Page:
Fifty years ago this week, President Johnson launched a crusade against poverty. As we reflect on those efforts, we must recognize the War on Poverty’s successes as well as the work that remains. The good news is that safety net initiatives inspired by the War on Poverty reduce the number of families living in poverty by almost half, while simultaneously reducing the depth of the hardship faced by poor families. The bad news, however, is that despite this progress, economic hardship still remains high across too many communities in North Carolina.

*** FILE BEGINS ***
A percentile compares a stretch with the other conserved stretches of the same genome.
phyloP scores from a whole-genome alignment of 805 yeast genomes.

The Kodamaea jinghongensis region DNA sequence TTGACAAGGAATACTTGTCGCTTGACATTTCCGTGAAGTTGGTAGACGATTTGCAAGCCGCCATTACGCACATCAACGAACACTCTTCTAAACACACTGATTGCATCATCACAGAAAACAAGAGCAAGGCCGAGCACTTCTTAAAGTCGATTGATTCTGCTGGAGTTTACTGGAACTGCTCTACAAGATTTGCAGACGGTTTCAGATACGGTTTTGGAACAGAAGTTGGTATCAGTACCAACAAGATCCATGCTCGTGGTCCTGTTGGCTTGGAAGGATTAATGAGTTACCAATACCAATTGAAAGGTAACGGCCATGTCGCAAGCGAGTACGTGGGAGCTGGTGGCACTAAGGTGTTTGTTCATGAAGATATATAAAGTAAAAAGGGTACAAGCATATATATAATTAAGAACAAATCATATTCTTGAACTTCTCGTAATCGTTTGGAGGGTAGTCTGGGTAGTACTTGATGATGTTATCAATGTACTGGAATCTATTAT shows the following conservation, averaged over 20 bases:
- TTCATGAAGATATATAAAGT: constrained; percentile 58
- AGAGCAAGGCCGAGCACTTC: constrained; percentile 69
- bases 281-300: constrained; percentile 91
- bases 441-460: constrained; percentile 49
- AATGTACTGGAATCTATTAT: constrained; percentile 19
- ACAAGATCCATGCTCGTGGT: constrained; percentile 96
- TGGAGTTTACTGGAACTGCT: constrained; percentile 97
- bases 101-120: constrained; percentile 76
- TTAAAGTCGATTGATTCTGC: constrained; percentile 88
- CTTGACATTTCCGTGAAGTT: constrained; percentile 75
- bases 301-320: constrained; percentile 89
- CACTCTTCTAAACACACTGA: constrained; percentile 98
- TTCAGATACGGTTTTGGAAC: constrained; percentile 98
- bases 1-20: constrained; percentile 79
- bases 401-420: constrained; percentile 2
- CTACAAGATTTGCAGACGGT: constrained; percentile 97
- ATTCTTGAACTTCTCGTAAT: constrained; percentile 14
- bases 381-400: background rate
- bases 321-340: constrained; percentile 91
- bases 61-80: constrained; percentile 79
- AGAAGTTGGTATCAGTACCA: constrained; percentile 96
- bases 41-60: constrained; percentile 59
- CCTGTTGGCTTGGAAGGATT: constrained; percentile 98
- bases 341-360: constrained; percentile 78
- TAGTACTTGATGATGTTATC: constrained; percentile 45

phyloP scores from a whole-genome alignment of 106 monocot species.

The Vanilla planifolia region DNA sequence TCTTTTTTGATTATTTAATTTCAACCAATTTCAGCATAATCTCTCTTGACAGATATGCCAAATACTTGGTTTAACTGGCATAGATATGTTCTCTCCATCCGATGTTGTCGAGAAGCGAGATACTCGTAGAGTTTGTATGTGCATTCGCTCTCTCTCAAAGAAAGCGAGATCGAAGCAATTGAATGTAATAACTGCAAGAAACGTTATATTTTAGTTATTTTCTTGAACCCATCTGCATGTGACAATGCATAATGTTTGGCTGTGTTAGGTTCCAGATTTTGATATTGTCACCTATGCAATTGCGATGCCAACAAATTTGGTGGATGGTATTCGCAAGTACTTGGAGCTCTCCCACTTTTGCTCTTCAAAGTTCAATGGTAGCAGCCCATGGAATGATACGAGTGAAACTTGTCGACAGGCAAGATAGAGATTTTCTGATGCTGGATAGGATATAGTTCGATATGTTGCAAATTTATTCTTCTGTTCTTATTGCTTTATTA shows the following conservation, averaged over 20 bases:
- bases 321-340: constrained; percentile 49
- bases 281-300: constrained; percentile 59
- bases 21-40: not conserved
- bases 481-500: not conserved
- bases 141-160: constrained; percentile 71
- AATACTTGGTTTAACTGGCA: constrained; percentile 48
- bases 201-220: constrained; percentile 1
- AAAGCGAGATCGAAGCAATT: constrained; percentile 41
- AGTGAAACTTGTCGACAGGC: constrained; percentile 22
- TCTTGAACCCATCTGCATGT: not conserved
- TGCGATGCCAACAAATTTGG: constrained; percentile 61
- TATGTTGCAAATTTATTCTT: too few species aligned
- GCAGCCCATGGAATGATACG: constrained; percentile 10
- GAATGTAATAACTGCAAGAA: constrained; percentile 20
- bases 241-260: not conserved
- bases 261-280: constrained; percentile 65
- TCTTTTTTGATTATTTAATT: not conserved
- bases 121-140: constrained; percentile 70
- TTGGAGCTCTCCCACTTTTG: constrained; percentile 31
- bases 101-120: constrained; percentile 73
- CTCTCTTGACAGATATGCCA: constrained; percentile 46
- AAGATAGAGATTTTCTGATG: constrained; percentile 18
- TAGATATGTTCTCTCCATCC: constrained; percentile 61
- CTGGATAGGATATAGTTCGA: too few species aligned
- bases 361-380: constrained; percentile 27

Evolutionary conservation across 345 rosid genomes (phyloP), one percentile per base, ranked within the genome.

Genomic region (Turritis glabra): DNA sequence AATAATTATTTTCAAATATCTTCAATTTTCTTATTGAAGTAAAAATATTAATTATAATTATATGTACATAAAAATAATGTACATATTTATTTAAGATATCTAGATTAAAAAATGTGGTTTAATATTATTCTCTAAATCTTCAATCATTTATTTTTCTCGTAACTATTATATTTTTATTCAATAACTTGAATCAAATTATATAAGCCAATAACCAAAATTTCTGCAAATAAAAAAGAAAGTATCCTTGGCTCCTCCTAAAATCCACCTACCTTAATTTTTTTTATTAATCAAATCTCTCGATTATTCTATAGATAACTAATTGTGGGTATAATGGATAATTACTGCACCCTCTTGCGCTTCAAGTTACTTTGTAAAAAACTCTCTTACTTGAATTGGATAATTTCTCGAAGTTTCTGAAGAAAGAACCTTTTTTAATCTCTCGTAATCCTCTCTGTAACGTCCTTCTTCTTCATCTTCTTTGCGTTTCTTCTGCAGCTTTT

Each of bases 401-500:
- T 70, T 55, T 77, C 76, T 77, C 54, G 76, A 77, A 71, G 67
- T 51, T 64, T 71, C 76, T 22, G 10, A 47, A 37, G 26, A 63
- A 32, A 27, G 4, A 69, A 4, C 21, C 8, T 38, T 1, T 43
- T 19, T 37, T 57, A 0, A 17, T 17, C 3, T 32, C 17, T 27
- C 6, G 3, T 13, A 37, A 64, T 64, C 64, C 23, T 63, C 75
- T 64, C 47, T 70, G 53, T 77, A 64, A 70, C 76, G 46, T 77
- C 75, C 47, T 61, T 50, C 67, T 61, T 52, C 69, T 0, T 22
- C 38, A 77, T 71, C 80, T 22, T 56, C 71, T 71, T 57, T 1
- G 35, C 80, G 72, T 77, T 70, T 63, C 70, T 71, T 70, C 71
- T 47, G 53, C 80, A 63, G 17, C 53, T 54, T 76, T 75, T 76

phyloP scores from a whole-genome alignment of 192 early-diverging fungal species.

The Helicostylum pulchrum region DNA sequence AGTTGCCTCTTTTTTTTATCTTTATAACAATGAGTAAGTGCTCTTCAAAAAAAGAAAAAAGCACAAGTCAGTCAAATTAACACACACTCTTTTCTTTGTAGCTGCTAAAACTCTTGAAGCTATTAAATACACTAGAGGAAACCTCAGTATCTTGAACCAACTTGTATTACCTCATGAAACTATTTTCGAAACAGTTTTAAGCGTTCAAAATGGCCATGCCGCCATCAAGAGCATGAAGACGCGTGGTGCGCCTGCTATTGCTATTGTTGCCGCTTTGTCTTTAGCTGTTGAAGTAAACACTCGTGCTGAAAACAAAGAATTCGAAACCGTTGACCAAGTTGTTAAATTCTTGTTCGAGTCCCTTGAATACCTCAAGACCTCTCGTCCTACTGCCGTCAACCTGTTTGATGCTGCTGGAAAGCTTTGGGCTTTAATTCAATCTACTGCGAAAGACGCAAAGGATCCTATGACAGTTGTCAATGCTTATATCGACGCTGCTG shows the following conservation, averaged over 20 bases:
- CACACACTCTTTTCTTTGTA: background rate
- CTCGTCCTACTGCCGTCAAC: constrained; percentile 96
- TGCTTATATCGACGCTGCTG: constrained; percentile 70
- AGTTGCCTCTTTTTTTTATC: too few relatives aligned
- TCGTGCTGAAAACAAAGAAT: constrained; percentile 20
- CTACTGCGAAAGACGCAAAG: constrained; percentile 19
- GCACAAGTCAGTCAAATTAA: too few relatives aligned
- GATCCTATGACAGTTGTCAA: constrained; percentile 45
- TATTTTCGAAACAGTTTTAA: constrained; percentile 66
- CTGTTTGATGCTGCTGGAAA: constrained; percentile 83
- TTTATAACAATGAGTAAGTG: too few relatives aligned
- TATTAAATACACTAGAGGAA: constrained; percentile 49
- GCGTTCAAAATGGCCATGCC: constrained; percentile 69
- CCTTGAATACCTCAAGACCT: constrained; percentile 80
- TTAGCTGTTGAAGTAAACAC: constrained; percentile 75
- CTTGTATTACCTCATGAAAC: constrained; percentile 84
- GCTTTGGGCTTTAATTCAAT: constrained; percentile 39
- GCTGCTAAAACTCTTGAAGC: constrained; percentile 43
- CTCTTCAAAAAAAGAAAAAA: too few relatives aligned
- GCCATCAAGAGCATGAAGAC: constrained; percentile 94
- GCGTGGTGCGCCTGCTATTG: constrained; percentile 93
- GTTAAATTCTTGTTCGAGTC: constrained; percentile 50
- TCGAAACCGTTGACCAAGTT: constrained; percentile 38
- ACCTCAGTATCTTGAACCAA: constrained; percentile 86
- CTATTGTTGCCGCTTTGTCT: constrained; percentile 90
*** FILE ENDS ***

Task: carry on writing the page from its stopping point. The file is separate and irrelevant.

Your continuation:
North Carolina is enduring a painfully slow economy and workers are facing too few jobs and wage stagnation. The ongoing hardship is evidenced in new data released last month by the Census Bureau’s Small Area Income and Poverty Estimates (SAIPE) program. This new data allows us to analyze poverty and income trends in all 100 counties over the same one-year period—a level of specificity not possible in the data released by the Census Bureau last fall. Read more